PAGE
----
How to reserve your copy of Windows 10
So, how do you get your hands on a copy of Windows 10? Windows has organised a reservation service for Windows users to guarantee that they get Windows 10 on launch day. How will it work? Automatic download of course!
If you’re currently running either Windows 7 or 8.1, you should see a notification pop up in the lower-right corner of your screen informing you that Windows 10 is coming and that Microsoft is offering a limited time free upgrade. If it doesn’t pop up, have no fear – click the small Windows icon in your task bar and it should appear.
The icon should appear if you’ve got Windows Update enabled, but if you don’t, there’s another way to register. You just have to navigate to the Control Panel and click on the Windows Update menu.
Click on “reserve your free upgrade” in the app window and enter your email address to confirm that your registration has been approved. Once the OS is released on 29 July, you should receive a notification that allows you to schedule the installation time at a time that suits you. The update should’ve already been downloaded in the background.
Installation time may vary between computers, but Microsoft claims that it could take as little as 20 minutes on a high spec machine – so we estimate it’ll take around an hour for regular PCs. At least you don’t have to wait for the download first!
It’s worth noting that you’ll still be able to download and install your free copy of Windows 10 without reservation, but you won’t have it pre-downloaded in the background.
Windows 10 UK price: How much will Windows 10 cost?
Windows 10 will be free to end users. At least it will be a free upgrade. Users of Windows 7, Windows 8, and Windows Phone will be able to upgrade to Windows 10 on their devices, for free. This is guaranteed for the first year of the new OS's shelf life, but we would be surprised if it didn't remain free - depending on uptake.
It was also discovered that the Raspberry Pi 2 might be able to run Windows 10, and that it would be freely available to those customers.
Enterprise customers are not part of the deal, however. Jim Alkove, director of programme management, wrote in a blog post:
"Windows 7 Enterprise and Windows 8/8.1 Enterprise are not included in the terms of the free Windows 10 upgrade offer we announced last week, given that active Software Assurance customers will continue to have rights to upgrade to Windows 10 enterprise offerings outside this offer, while also benefiting from the full flexibility to deploy Windows 10 using their existing management infrastructure."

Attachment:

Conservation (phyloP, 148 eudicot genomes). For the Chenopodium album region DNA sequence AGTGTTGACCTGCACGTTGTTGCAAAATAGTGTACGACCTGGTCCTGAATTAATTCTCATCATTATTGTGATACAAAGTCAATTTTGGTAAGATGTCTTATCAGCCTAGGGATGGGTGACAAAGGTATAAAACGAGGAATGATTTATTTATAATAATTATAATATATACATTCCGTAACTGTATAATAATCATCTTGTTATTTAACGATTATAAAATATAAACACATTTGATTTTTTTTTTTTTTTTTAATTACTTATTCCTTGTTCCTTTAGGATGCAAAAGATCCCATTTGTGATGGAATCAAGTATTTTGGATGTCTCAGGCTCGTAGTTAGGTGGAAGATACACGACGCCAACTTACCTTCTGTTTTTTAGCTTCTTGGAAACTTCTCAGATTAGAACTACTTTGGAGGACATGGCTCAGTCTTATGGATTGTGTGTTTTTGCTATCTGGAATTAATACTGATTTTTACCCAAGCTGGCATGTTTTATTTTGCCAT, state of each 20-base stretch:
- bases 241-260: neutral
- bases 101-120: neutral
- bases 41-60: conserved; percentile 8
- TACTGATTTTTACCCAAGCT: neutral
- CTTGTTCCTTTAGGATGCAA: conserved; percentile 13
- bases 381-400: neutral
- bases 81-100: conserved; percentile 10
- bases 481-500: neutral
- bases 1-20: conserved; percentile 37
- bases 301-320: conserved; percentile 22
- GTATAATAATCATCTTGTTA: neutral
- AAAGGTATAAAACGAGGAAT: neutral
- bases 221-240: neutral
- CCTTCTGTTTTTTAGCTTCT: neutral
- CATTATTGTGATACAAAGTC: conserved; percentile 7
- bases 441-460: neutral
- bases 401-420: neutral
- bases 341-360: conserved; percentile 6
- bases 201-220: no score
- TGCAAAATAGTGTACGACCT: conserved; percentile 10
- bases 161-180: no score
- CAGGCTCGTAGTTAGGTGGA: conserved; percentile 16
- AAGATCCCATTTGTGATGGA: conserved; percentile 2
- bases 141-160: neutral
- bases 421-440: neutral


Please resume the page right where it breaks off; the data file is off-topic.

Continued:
When we started this article we said that we thought Windows 10 would be free to consumers, although not to OEMs who purchase licences to put on PCs and laptops they sell. Microsoft had previously declined to answer direct questions about how much Windows 10 will cost, particularly for people upgrading from Windows 7 or XP saying, "we want to talk about the overall product family [at this stage]". But now we know, as expected, that the Windows 10 upgrade will be free.
Previously Softpedia had quoted "people close to the matter" and said Windows 10 would be a free upgrade for Windows 8.1 users, but suggested that Windows 7 users may have to pay only a small fee.The good news for Windows 8 refuseniks is that Windows 7 upgraders can do so for free.
Microsoft is hoping to make the upgrade as pain-free as possible for these users, with direct upgrades allowing settings and apps to remain in place. However, XP and Vista users must do a fresh installation if they want to use Windows 10. And they may have to pay.
Suffice to say that in the face of Apple giving away OS X, and declining PC sales, it was always unlikely that Microsoft would charge for Windows 10. Add in the fact that Windows 10 is aimed at smartphones and tablets just as much as desktop PCs and laptops and you can see that there really isn't much of a market for selling the upgrade.
What about Windows Phone 10?
Windows 10 will run on phones, tablets, laptops and PCs. It will not be called Windows Phone 10 on smartphones: just Windows 10. The Technical Preview was made available in early February, and Gabriel Aul, the head of the Windows Insider program and point man for Microsoft's Windows 10 technical preview program, confirmed the launch of another Preview on April 10.
While Microsoft has dramatically increased the number of phones that Windows 10 preview supports, there's a small piece of bad news: the Lumia Icon and its international variant, the 930, won't be part of the update. For the full story, see: Windows Phone 10 UK release date, price and new features. and How to install Windows 10 on your phone
New features in Windows 10
Perhaps the biggest news about Windows 10 is that it will be - in Microsoft's words, "One product family, one platform, one store". For the desktop version of Windows 10, there will be no more 'duality', as Microsoft's Joe Belfiore put it. That means no more split personality between modern apps and the 'old' desktop.